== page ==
Money is Made of Electrons and Neurotransmitters

Bonddad over at DKos has got it wrong about not being able to afford a war on Iran.

Money is not something with a physical limit at the hands of the Bush Maladministration, aided and abetted by their stooges, the US Federal Reserve Bank (the latter, answering to no one except “the market”).

Money today is made of electrons in computers, and those electrons are backed up by the thoughts in the heads of billions of people, with neurotransmitters and even more electrons bopping around inside their heads.

(Crossposted at The Orange Maelstrom of Hillarization)

If you walked deep into the Papua New Guinea jungle and gave a planeload of $100 bills to a resident, they are as likely to use them to wrap grubs as they are to build a rock fortress and post guards.

Money is worth what people think it is worth, and that value is represented by the electronic data records in the modern computer banking system. More paper money can also be printed by the treasury of a nation, or by a good counterfeiter. Any kind of physical token can be labeled with an amount of money: a bearer bond, a piece of metal, a paper check, a huge stone disc; doesn’t matter what it is, as long as people believe what it says and act accordingly.

For the Pentagon, there are a bunch of numbers in a computer database they access. It tells them how much “money” they can spend, and on what. Lately, they can spend just about as much money as they feel like on just about anything, but that is another story. When the electrons in the Pentagon make certain numbers, the Pentagon sends representative electrons out in the form of payments to suppliers for things like bombs, missiles, bullets, planes, ships, etc. No paper money or gold or bearer bonds or anything physical changes hands. It is all just electrons that represent “dollars” (another word for electrons that denominate money).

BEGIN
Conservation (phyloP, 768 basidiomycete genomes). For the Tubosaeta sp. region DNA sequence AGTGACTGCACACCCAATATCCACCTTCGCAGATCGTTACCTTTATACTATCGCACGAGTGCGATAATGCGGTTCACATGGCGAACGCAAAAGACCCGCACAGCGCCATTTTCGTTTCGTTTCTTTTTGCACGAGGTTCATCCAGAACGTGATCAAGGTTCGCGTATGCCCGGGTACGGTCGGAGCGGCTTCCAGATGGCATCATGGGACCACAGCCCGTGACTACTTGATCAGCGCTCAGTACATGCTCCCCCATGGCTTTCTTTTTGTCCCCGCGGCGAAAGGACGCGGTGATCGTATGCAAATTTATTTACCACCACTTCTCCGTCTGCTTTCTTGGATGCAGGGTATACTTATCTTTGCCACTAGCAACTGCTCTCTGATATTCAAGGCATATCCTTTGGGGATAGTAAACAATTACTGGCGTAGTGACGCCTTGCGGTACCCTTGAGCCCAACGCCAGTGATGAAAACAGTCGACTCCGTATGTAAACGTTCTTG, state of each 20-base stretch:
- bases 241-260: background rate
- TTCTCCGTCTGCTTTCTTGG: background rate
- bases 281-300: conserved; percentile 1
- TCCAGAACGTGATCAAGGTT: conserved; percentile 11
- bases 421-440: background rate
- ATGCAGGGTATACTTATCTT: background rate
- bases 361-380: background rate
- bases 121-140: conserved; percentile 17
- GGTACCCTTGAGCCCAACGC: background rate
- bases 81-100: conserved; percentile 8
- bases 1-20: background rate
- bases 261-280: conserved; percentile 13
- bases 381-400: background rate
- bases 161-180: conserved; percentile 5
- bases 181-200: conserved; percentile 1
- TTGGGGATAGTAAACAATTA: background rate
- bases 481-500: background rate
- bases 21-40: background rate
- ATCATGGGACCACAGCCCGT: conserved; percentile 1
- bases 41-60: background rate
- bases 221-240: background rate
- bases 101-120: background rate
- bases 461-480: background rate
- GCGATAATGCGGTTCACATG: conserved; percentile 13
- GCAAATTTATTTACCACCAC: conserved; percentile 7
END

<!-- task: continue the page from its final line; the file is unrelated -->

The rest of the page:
The Congress puts the electrons in the Pentagon computer. The President tells the Congress what to do, at least, that is what it looks like to this member of the reality-based community. I have not seen anything yet to support the idea that the Congress can or will oppose the President’s desire for electrons.  And, the President has even stated (in other words) that any electrons authorized for other purposes by Congress can be redirected to his Pentagon electron pile if he deems fit. This is by his authority granted unto himself by means of signing statements, which are electrons that are translated into printer commands resulting in marks on a piece of paper.

At this point, one could raise objection and use the word “idea”, but then you would have to tell me what an idea is, where it is, what is it made of…and lo we would have to part company at the place where you agree that it is composed of electrons and neurotransmitters from the scientific perspective…and beyond that lies Plato and his ilk, and that is another story entirely.

What Bonddad might really be aiming at is the fact that, every once in a while, other nations who manipulate their own electron supply and neurotransmitter configurations around other labels for money decide that they don’t want your electrons that much. And their neurotransmitter configurations about your electrons don’t match your idea of theirs.

Worst case, you’d have to start using larger numbers of electrons to represent your dollars. Instead of  0000010 (binary) representing the number of dollars ($2) to buy a loaf of bread, you might need 1110101. Making that number in the database takes a lot more electrons (I won’t get into the memory cell physics, but trust me, it takes more than a couple electrons). Google “Weimar Republic Inflation” for some historical precent.